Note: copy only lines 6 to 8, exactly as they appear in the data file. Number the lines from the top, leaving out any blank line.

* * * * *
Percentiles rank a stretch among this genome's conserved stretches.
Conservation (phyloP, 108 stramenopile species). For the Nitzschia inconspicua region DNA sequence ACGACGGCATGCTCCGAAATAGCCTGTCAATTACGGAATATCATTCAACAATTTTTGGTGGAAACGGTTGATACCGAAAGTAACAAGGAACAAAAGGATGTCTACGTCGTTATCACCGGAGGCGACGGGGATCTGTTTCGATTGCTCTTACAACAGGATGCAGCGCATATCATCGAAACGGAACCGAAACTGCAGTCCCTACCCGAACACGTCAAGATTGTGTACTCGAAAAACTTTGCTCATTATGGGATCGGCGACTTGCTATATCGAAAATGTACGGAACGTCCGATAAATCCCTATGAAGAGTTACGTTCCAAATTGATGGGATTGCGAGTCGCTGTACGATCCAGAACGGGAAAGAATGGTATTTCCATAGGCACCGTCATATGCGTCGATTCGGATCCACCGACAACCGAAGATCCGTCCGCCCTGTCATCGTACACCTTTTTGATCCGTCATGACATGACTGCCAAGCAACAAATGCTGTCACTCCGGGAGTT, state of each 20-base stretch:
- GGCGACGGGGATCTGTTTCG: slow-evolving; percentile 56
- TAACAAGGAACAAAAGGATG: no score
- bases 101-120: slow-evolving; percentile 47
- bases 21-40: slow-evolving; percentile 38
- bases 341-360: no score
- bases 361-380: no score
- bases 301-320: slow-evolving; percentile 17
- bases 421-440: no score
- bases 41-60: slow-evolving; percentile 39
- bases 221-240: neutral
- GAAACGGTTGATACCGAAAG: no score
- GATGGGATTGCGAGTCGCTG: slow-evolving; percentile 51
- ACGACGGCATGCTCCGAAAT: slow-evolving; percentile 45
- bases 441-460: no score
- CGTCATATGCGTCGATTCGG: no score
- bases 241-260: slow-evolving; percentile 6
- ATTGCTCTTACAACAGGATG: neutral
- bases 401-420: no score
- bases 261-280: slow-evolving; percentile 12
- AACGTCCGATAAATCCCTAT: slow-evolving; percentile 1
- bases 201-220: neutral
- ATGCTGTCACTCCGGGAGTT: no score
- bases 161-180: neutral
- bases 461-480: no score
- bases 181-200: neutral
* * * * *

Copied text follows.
- bases 21-40: slow-evolving; percentile 38
- bases 341-360: no score
- bases 361-380: no score